Emma and Don – this blog is for you.


Electricity and keeping it operating at HATS is a huge and ongoing concern and problem. How many times today have you flicked a light switch, or turned on an appliance or the TV without thinking?
Here in Haiti the flicking of a switch and the ensuing light that follows is usually then followed by a smile or sigh of relief or some new Haitian words I recently learned from little Anne!!

Electricity arrives on the compound from one of 5 possible sources:

1)      EDH – Électricité de Haiti..EDH (Pronounced Eddie Ash. I was here 3 days on my first visit before I realized Karen was referring to Hydro and not some random local dude!!)  The Hydro is delivered via traditional overhead wires from various transmitting stations. The closest one to HATS is a small Hydro dam at Ti- Rivière. Last June a lightning strike hit the transformer and it blew its top and was destroyed. It hasn’t been replaced. EDH wants Karen to pay $6000 US to replace the transformer. That’s not going to happen because of the expense and the fact that the product is not that good. Hydro is un-reliable at best, most times not  available, expensive and prone to power surges which has destroyed electronic equipment at other missions.

Scorched transformer


Ti – Rivière

2)      DELCO – The generator. The diesel generator is now 10 years old and showing its age. Parts are hard to find and it was out of service for 3 months this summer waiting for a part to arrive and be installed. It runs about 5 hours per day to provide electricity for the laundry, pump well water to the holding tanks, feed the internet and charge the batteries. It has not been providing constant voltage and killed am air conditioner, printer and a fridge already this month.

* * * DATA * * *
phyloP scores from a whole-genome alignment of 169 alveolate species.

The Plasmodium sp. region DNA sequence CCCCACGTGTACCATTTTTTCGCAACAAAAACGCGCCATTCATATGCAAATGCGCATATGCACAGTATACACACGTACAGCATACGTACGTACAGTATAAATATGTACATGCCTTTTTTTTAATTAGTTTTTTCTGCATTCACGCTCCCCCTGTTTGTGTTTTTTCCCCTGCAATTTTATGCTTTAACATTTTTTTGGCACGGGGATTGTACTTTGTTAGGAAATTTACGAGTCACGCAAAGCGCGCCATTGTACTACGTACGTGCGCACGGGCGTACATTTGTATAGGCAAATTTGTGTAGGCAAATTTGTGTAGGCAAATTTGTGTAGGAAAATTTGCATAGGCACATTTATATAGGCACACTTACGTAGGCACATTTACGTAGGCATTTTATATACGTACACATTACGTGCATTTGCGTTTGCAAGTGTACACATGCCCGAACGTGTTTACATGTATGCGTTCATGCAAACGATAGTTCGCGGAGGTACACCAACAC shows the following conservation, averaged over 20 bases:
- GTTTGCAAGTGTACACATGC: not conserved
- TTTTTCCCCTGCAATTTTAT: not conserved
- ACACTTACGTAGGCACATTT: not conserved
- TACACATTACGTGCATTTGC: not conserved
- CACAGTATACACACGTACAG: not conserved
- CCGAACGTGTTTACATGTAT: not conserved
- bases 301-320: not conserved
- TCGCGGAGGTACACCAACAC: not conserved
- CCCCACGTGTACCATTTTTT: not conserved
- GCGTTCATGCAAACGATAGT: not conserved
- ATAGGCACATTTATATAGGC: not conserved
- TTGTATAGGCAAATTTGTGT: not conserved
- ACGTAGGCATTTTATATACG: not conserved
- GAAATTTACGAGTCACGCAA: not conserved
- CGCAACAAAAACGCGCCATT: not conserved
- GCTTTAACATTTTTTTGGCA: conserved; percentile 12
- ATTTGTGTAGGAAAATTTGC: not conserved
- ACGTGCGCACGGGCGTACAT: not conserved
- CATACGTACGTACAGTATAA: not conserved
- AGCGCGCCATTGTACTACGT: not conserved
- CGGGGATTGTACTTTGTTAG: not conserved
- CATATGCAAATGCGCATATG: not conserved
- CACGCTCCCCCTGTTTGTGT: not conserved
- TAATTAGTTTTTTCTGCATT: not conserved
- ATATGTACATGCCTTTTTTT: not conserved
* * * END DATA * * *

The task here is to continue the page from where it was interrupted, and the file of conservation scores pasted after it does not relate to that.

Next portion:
3)      Inverter – An inverter converts DC power into AC power. A house runs on AC power and a car uses a DC battery. When the Delco (or the recently deceased Eddie Ash) run they charge a group of 16 car batteries through a battery charger in the inverter. At night the batteries through the inverter run some lights and the fridge.

Batteries and Inverter

4)      Mini diesel generator – When the Delco was on the fritz this summer Karen borrowed a small household diesel generator. It was able to pump water and charge the batteries enough to keep the food from spoiling in the fridge.


Mini Delco

5)      Self winding flashlight – When all else fails the old self winding flashlight provides enough light to keep from bumping toes or stepping on insects in the dark. It has 3 functions.
Provides light
Musical instrument, depending on speed of winding
A toy for children or bored volunteers

Winding flashlight

Emma O’Rourke, Karen’s brother Don, and their team members in Springdale, Newfoundland raised the necessary funds for a new generator. Thank you Emma, Don, team members, and all in Newfoundland who donated and helped in any way for this to now be a reality.

Low and behold……. Karen and Luckner were able to finally track down a new generator in Port au Prince and it arrived today to much fanfare!!! A Wilson P33-3 with a Perkins motor.

Yup. You read it right. Wilson P33-3.

New generator arrival


Generator shed modification


The generator arrival show – standing room only


Wilson P33-3


The boss is the one with the red hair not the red hat!!

Hopefully it will get installed, hooked up and tested in the next few days.

I’ll keep you updated on this powerful soap opera…….. if we have electricity!!!!